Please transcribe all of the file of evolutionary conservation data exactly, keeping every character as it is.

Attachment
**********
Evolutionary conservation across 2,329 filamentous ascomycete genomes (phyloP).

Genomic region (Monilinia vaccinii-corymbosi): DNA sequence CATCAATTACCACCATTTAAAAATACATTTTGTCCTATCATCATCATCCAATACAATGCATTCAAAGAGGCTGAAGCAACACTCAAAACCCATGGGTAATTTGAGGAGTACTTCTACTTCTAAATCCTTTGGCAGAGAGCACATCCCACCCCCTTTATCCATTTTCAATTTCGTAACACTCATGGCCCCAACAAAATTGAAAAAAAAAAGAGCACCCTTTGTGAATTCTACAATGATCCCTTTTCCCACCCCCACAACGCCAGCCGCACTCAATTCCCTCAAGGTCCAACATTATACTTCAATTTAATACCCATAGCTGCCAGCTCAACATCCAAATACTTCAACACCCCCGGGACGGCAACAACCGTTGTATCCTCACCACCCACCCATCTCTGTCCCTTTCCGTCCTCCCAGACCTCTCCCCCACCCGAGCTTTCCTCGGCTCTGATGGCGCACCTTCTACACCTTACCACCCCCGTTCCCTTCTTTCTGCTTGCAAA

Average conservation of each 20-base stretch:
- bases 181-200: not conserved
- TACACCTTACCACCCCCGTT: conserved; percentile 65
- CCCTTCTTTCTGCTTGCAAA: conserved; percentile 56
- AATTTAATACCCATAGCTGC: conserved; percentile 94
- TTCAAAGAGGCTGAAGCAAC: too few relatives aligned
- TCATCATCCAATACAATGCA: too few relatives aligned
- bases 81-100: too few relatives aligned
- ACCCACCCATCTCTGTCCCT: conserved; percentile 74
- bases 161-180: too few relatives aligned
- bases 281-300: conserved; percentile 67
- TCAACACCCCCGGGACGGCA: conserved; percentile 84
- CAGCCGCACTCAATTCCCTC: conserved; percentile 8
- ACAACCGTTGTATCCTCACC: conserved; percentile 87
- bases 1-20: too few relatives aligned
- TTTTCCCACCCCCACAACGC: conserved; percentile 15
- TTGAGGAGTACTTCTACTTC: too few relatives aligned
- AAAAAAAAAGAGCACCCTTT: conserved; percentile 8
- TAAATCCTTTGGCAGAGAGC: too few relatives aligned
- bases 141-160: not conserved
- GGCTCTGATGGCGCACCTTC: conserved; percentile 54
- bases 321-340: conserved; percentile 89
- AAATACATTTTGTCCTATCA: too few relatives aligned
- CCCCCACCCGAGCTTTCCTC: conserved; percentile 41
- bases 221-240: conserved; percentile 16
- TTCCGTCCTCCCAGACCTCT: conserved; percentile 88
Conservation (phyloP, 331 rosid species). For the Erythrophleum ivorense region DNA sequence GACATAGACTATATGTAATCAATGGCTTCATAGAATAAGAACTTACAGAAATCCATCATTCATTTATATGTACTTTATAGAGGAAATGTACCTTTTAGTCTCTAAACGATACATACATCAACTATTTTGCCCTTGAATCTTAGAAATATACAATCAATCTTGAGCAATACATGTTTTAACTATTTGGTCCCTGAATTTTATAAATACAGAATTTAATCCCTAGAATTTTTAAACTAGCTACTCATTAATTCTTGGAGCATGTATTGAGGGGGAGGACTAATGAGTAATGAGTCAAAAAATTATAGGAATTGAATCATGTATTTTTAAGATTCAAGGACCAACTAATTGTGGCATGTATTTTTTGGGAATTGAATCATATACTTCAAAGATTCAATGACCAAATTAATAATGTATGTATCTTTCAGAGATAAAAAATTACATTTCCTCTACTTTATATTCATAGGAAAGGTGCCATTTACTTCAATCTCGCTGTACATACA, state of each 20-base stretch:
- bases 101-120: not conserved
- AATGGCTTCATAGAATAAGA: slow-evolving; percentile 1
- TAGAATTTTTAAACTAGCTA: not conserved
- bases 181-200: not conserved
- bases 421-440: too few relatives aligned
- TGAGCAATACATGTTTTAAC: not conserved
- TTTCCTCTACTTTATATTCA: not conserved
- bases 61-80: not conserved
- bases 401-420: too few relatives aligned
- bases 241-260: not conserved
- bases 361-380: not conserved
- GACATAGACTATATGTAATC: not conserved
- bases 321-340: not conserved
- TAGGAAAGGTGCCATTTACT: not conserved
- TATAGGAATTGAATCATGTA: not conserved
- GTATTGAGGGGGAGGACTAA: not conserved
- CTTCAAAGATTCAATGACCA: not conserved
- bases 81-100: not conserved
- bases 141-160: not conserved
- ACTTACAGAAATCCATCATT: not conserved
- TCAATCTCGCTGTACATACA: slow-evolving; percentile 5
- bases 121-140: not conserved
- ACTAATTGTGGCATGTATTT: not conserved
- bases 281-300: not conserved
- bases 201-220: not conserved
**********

Evolutionary conservation across 2,329 filamentous ascomycete genomes (phyloP).

Genomic region (Monilinia vaccinii-corymbosi): DNA sequence CATCAATTACCACCATTTAAAAATACATTTTGTCCTATCATCATCATCCAATACAATGCATTCAAAGAGGCTGAAGCAACACTCAAAACCCATGGGTAATTTGAGGAGTACTTCTACTTCTAAATCCTTTGGCAGAGAGCACATCCCACCCCCTTTATCCATTTTCAATTTCGTAACACTCATGGCCCCAACAAAATTGAAAAAAAAAAGAGCACCCTTTGTGAATTCTACAATGATCCCTTTTCCCACCCCCACAACGCCAGCCGCACTCAATTCCCTCAAGGTCCAACATTATACTTCAATTTAATACCCATAGCTGCCAGCTCAACATCCAAATACTTCAACACCCCCGGGACGGCAACAACCGTTGTATCCTCACCACCCACCCATCTCTGTCCCTTTCCGTCCTCCCAGACCTCTCCCCCACCCGAGCTTTCCTCGGCTCTGATGGCGCACCTTCTACACCTTACCACCCCCGTTCCCTTCTTTCTGCTTGCAAA

Average conservation of each 20-base stretch:
- bases 181-200: not conserved
- TACACCTTACCACCCCCGTT: conserved; percentile 65
- CCCTTCTTTCTGCTTGCAAA: conserved; percentile 56
- AATTTAATACCCATAGCTGC: conserved; percentile 94
- TTCAAAGAGGCTGAAGCAAC: too few relatives aligned
- TCATCATCCAATACAATGCA: too few relatives aligned
- bases 81-100: too few relatives aligned
- ACCCACCCATCTCTGTCCCT: conserved; percentile 74
- bases 161-180: too few relatives aligned
- bases 281-300: conserved; percentile 67
- TCAACACCCCCGGGACGGCA: conserved; percentile 84
- CAGCCGCACTCAATTCCCTC: conserved; percentile 8
- ACAACCGTTGTATCCTCACC: conserved; percentile 87
- bases 1-20: too few relatives aligned
- TTTTCCCACCCCCACAACGC: conserved; percentile 15
- TTGAGGAGTACTTCTACTTC: too few relatives aligned
- AAAAAAAAAGAGCACCCTTT: conserved; percentile 8
- TAAATCCTTTGGCAGAGAGC: too few relatives aligned
- bases 141-160: not conserved
- GGCTCTGATGGCGCACCTTC: conserved; percentile 54
- bases 321-340: conserved; percentile 89
- AAATACATTTTGTCCTATCA: too few relatives aligned
- CCCCCACCCGAGCTTTCCTC: conserved; percentile 41
- bases 221-240: conserved; percentile 16
- TTCCGTCCTCCCAGACCTCT: conserved; percentile 88
Conservation (phyloP, 331 rosid species). For the Erythrophleum ivorense region DNA sequence GACATAGACTATATGTAATCAATGGCTTCATAGAATAAGAACTTACAGAAATCCATCATTCATTTATATGTACTTTATAGAGGAAATGTACCTTTTAGTCTCTAAACGATACATACATCAACTATTTTGCCCTTGAATCTTAGAAATATACAATCAATCTTGAGCAATACATGTTTTAACTATTTGGTCCCTGAATTTTATAAATACAGAATTTAATCCCTAGAATTTTTAAACTAGCTACTCATTAATTCTTGGAGCATGTATTGAGGGGGAGGACTAATGAGTAATGAGTCAAAAAATTATAGGAATTGAATCATGTATTTTTAAGATTCAAGGACCAACTAATTGTGGCATGTATTTTTTGGGAATTGAATCATATACTTCAAAGATTCAATGACCAAATTAATAATGTATGTATCTTTCAGAGATAAAAAATTACATTTCCTCTACTTTATATTCATAGGAAAGGTGCCATTTACTTCAATCTCGCTGTACATACA, state of each 20-base stretch:
- bases 101-120: not conserved
- AATGGCTTCATAGAATAAGA: slow-evolving; percentile 1
- TAGAATTTTTAAACTAGCTA: not conserved
- bases 181-200: not conserved
- bases 421-440: too few relatives aligned
- TGAGCAATACATGTTTTAAC: not conserved
- TTTCCTCTACTTTATATTCA: not conserved
- bases 61-80: not conserved
- bases 401-420: too few relatives aligned
- bases 241-260: not conserved
- bases 361-380: not conserved
- GACATAGACTATATGTAATC: not conserved
- bases 321-340: not conserved
- TAGGAAAGGTGCCATTTACT: not conserved
- TATAGGAATTGAATCATGTA: not conserved
- GTATTGAGGGGGAGGACTAA: not conserved
- CTTCAAAGATTCAATGACCA: not conserved
- bases 81-100: not conserved
- bases 141-160: not conserved
- ACTTACAGAAATCCATCATT: not conserved
- TCAATCTCGCTGTACATACA: slow-evolving; percentile 5
- bases 121-140: not conserved
- ACTAATTGTGGCATGTATTT: not conserved
- bases 281-300: not conserved
- bases 201-220: not conserved